Ideas for an RCR: variable locality

I would like to start this thread with end goal being to create
an RCR to control variable locality in the language (or
determine that there is already a reasonable alternative).

Problem: Within a method you can't reuse a variable name for a
local variable. Some changes in ruby 2 may help the issue, but
also hurt it in another way.

Example: For performance reasons, I'm having my package
(grammar - generic parser), generate flattened (reduce
calls/stack depth) code. As long as each "method" (to be
flattened) is simple enough that it doesn't require local
variables I'm OK. But as soon one of these need a local
variable, I'm in trouble - that variable could step on the toes
of another including one just like it that it calls/flattens.

Possible solutions:

1. Do nothing in the language. Ruby coders should architect
around the problem and accept any limitations. A possible
solution to the above problem would be to use a stack (Array)
for each of these local variables to manually get locality - or
ignore performance issues.

2. Take advantage of the fact that in Ruby 2 block arguments
are always local. A localize method could be created that call
a block and that block would make the variables that it wanted
local arguments to the block. Unfortunately, this solution
doesn't help the performance issue above - it worsens it using
at least 2 call levels.

    x = 0
    a,b = 1,2
    z = localize { |x,y| # doesn't modify outside x
      x = a+b # use a and b from outside
      y = a-b
      x*y
    }

3. Use "def" to make a method (dummy unused name - _local) on
the fly and call it. Any variables that the code needed would
have to be passed in as arguments since all variables inside
would be local. Sort of an opposite approach #2 where the
arguments are local and everything else inside has the same
scope. This is doable with no change to the language, but is
quite ugly and has performance issues.

    x = 0
    a,b = 1,2
    def _local(a,b)
      x = a+b
      y = a-b
      x*y
    end
    z = _local(a,b)

4. Have a new block syntax to localize variables inside - maybe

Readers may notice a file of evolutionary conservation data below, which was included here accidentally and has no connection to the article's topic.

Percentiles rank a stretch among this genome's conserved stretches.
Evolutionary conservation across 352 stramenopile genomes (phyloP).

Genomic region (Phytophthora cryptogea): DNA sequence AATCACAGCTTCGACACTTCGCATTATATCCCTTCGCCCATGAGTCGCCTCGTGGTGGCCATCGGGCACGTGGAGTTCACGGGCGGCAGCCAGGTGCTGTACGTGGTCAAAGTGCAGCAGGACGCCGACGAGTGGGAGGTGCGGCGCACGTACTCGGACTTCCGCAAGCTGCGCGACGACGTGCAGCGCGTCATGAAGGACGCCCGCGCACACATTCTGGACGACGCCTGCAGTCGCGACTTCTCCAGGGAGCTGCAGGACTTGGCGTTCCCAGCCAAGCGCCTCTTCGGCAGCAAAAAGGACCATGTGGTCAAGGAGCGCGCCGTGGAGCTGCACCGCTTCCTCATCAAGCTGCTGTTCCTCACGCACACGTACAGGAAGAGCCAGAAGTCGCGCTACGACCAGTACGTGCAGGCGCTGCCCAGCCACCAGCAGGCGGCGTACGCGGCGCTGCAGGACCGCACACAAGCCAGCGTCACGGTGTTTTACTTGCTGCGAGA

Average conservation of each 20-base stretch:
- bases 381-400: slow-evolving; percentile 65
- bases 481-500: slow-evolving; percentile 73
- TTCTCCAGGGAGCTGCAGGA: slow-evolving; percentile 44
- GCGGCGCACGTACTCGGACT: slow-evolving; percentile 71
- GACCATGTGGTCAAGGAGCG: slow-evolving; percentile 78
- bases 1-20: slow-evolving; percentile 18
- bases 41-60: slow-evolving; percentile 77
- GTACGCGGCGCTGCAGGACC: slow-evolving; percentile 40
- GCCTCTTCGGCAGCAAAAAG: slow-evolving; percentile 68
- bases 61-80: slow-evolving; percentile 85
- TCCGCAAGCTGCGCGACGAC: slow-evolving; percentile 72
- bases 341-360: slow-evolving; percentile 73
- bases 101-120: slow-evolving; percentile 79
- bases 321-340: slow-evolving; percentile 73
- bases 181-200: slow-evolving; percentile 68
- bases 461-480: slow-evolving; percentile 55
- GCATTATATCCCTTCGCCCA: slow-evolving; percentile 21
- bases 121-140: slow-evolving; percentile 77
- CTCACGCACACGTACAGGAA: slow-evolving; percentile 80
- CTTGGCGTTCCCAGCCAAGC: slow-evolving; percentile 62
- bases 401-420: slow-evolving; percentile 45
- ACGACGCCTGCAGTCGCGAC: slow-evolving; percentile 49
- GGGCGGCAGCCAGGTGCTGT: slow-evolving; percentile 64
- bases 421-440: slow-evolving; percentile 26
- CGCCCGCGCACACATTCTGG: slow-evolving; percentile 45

{{ ... }} instead of { ... }. Too be more convenient than #3,
you'd want an easy way to grab variables in the containing
scope. When the code tries to read a local variable not yet
defined, it would get the value from the variable of the same
name in the containing scope.

    x = 0
    a,b = 1,2
    z = lambda {{
      # all variables inside here are local
      # initialize a/b from outside since not defined
      x = a+b
      y = a-b
      x*y
    }}.call # could have a method do the call for you

5. New localizing construct. This construct would be to
begin/end as the above #4 {{...}} would be to plain blocks.
The same handling of undefined local variables would occur
(intialize from outside).

    x = 0
    a,b = 1,2
    # reuse module keyword to prevent new keyword conflicts
    z = module
      x = a+b
      y = a-b
      x*y
    end

6. Make "module" (and probably "class" and "def") handle
reading an undefined local variable like #4 and #5 (instead of
raising an exception immediately, try initializing it from the
containing scope). With this, we could use an unused dummy
module name to solve the problem at hand (in addition to adding
flexibility to do other things):

    x = 0
    a,b = 1,2
    z = module Dummy
      x = a+b
      y = a-b
      x*y
    end

Personally, I'd like to see #4, #5, and #6, but any of those 3
might do (#4 if there was a fast builtin block evaluator - no
additional stack depth).

Any opinions on the topic? Any other ideas?

···

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Peter and I have discussed for Suby. We haven't had a conclusion. I
last proposed:

  z = lambda [
     ...
  ]

And a way to share vars from the above scope specifically:

  z = lambda [
     share :x
  ]

Since hash and block share literal deliminators, it only seems fair
that array do the same :wink:

T.

Problem: Within a method you can't reuse a variable name for a
local variable. Some changes in ruby 2 may help the issue, but
also hurt it in another way.

Example: For performance reasons, I'm having my package